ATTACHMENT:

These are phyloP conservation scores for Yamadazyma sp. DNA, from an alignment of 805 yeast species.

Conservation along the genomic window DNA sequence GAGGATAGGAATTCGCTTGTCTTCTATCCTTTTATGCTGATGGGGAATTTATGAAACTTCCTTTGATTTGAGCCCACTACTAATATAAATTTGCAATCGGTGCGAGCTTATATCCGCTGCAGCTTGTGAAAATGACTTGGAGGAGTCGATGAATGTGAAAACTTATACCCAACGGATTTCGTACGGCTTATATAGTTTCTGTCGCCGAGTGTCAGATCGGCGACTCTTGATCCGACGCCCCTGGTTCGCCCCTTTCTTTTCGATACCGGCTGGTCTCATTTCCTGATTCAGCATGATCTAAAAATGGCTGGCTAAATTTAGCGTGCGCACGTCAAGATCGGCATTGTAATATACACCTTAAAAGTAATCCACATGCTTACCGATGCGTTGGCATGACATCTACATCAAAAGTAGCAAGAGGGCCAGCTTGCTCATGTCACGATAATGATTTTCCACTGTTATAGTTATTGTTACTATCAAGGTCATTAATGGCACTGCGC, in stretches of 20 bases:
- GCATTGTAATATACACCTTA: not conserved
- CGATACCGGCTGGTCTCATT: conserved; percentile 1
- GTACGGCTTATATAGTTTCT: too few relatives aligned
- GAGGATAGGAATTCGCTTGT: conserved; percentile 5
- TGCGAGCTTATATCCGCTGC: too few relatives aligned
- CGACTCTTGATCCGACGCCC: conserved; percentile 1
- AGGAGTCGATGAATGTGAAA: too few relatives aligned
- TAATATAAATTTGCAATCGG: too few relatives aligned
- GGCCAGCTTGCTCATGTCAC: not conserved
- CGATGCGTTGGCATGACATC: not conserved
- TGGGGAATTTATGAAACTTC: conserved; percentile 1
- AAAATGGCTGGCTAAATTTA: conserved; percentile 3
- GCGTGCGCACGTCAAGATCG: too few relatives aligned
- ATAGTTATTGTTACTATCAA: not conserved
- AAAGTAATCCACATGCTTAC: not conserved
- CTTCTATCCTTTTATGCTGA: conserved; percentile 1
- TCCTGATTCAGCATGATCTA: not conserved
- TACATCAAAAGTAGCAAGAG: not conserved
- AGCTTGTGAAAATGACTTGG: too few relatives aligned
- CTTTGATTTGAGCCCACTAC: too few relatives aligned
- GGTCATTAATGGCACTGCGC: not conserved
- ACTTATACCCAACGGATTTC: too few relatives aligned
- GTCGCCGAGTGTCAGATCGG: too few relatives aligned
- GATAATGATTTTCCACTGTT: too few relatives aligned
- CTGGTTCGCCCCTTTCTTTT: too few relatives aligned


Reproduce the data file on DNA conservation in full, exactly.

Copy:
These are phyloP conservation scores for Yamadazyma sp. DNA, from an alignment of 805 yeast species.

Conservation along the genomic window DNA sequence GAGGATAGGAATTCGCTTGTCTTCTATCCTTTTATGCTGATGGGGAATTTATGAAACTTCCTTTGATTTGAGCCCACTACTAATATAAATTTGCAATCGGTGCGAGCTTATATCCGCTGCAGCTTGTGAAAATGACTTGGAGGAGTCGATGAATGTGAAAACTTATACCCAACGGATTTCGTACGGCTTATATAGTTTCTGTCGCCGAGTGTCAGATCGGCGACTCTTGATCCGACGCCCCTGGTTCGCCCCTTTCTTTTCGATACCGGCTGGTCTCATTTCCTGATTCAGCATGATCTAAAAATGGCTGGCTAAATTTAGCGTGCGCACGTCAAGATCGGCATTGTAATATACACCTTAAAAGTAATCCACATGCTTACCGATGCGTTGGCATGACATCTACATCAAAAGTAGCAAGAGGGCCAGCTTGCTCATGTCACGATAATGATTTTCCACTGTTATAGTTATTGTTACTATCAAGGTCATTAATGGCACTGCGC, in stretches of 20 bases:
- GCATTGTAATATACACCTTA: not conserved
- CGATACCGGCTGGTCTCATT: conserved; percentile 1
- GTACGGCTTATATAGTTTCT: too few relatives aligned
- GAGGATAGGAATTCGCTTGT: conserved; percentile 5
- TGCGAGCTTATATCCGCTGC: too few relatives aligned
- CGACTCTTGATCCGACGCCC: conserved; percentile 1
- AGGAGTCGATGAATGTGAAA: too few relatives aligned
- TAATATAAATTTGCAATCGG: too few relatives aligned
- GGCCAGCTTGCTCATGTCAC: not conserved
- CGATGCGTTGGCATGACATC: not conserved
- TGGGGAATTTATGAAACTTC: conserved; percentile 1
- AAAATGGCTGGCTAAATTTA: conserved; percentile 3
- GCGTGCGCACGTCAAGATCG: too few relatives aligned
- ATAGTTATTGTTACTATCAA: not conserved
- AAAGTAATCCACATGCTTAC: not conserved
- CTTCTATCCTTTTATGCTGA: conserved; percentile 1
- TCCTGATTCAGCATGATCTA: not conserved
- TACATCAAAAGTAGCAAGAG: not conserved
- AGCTTGTGAAAATGACTTGG: too few relatives aligned
- CTTTGATTTGAGCCCACTAC: too few relatives aligned
- GGTCATTAATGGCACTGCGC: not conserved
- ACTTATACCCAACGGATTTC: too few relatives aligned
- GTCGCCGAGTGTCAGATCGG: too few relatives aligned
- GATAATGATTTTCCACTGTT: too few relatives aligned
- CTGGTTCGCCCCTTTCTTTT: too few relatives aligned